Soviet dissident writer Andrei Amalrik is believed to have embarrassed the France government by his attempts to speak to President Valery Giscard d'Estaing about the human rights questions in the Soviet Union.
GV Elysee palace
SV Amalrik leaving Elysee Palace
SCU Reporter asks Amalrik question, Amalrik replying (3 shots)
ADDITIONAL INFORMATION: Mr Amalrik -- the author of "Will the Soviet Union survive until 1984?" and "Involuntary Journey to Siberia" was a prominent human rights fighter in Moscow. He served one term in a labour camp and two in Siberian exile on charges relating on his activities."
Script is copyright Reuters Limited. All rights reserved
Background: Soviet dissident writer Andrei Amalrik is believed to have embarrassed the France government by his attempts to speak to President Valery Giscard d'Estaing about the human rights questions in the Soviet Union. The france, who are fostering a policy of detente with the Russians, are expecting a visit from Soviet Communist party leader Leonid Brezhnev before June. A Presidential spokesman offered Mr Amalrik a chance to speak to foreign ministry officials in charge of preparations for next June's ministerial conference in Belgrade, Yugoslavia -- but he turned it down. President Giscard d'Estaing was on a skiing holiday until Tuesday (22 February).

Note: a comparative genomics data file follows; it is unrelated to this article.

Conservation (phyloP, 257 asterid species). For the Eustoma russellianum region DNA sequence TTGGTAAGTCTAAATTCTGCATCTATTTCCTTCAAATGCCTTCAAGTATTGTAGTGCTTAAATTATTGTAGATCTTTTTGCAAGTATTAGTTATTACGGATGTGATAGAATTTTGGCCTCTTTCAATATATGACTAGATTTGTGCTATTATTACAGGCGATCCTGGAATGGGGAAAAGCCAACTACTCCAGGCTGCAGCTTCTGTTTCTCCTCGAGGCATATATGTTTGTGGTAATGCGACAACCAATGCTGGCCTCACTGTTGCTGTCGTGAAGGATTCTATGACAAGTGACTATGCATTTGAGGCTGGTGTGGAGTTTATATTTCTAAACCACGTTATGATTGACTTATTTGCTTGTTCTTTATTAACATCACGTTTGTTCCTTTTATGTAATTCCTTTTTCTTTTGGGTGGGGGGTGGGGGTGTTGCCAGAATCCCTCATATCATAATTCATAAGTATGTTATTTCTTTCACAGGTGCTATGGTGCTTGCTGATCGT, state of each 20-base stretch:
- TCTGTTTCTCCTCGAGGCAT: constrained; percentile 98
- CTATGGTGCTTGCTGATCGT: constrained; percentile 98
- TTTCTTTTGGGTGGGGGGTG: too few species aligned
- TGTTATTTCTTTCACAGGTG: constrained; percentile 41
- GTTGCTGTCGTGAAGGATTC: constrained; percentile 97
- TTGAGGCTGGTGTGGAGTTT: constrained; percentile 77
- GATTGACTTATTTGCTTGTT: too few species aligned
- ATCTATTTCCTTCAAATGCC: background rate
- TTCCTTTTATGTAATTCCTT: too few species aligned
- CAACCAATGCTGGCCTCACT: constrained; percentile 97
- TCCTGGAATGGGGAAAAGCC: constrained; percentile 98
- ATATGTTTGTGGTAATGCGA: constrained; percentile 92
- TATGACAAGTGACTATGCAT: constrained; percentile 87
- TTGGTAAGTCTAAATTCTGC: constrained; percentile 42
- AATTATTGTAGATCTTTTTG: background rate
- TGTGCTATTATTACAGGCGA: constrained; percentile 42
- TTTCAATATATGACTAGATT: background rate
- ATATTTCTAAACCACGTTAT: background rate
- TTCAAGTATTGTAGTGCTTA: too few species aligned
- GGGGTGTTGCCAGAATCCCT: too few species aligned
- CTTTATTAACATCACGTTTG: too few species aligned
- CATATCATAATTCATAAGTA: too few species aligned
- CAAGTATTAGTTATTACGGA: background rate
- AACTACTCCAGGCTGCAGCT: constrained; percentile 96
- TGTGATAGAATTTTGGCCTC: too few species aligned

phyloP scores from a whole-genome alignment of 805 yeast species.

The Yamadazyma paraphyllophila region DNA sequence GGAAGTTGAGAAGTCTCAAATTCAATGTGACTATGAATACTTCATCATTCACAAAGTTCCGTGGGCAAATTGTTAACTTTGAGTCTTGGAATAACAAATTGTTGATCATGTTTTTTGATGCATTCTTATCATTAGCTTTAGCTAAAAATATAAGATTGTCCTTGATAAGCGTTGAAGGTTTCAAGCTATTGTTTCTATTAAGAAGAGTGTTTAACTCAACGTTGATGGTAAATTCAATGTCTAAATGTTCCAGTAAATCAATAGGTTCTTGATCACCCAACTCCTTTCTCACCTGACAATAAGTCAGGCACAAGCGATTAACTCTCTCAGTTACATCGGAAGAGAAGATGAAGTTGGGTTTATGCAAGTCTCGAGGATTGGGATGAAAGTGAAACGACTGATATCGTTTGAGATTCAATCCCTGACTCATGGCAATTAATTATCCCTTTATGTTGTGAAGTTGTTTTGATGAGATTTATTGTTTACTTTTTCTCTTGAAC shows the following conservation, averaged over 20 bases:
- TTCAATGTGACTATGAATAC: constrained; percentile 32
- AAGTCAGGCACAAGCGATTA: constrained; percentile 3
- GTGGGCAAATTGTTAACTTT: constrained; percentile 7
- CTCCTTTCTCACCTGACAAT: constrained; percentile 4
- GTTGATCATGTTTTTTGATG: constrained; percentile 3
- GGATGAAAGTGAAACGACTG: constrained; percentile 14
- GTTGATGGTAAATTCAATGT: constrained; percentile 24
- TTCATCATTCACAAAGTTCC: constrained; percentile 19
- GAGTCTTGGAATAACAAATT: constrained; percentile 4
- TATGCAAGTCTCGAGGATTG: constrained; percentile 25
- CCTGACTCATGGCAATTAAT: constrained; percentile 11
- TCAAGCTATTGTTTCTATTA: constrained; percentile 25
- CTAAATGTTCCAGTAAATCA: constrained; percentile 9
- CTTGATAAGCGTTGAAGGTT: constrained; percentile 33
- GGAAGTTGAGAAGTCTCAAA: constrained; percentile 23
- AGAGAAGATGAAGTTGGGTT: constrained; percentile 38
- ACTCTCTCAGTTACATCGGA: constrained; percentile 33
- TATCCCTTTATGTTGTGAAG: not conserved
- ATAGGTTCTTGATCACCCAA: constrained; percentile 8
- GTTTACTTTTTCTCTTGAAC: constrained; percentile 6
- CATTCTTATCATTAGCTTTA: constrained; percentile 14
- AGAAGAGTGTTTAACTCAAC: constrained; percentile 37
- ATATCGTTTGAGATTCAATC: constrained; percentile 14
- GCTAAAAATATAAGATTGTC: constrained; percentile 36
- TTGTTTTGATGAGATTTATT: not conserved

SYNOPSIS: After the spokesmen's statement Mr Amalrik delivered a letter to the Elysee presidential place. He would not reveal the contents, but he did speak to reporters on leaving.
Mr Amalrik, who travelled from his home in Amsterdam in hope of the meeting, was asked through an interpreter if he believed President Giscard d'Estaing would agree to interfere in internal Soviet affairs?
Mr Amalrik replied that he did not believe respect for human rights could be regarded as interfering in a country's internal affairs. He said France had signed the Helsinki agreement with the Soviet Union and personal rights of freedom had been included.
Mr Amalrik was then asked what President Giscard d'Estaing could actually do even if he were to protest?
He said that at a practical level President Giscard d'Estaing could ask the final act of the Helsinki agreement which covered humanitarian rights. Mr Amalrik suggested the President could tell the Soviet Union that if it did not apply the humanitarian clause signed at Helsinki, western countries could refuse to recognise the borders set up at the end of the war. The final part of the Helsinki agreement could not be separated, Mr Amalrik argued -- you could not reject half and implement the rest.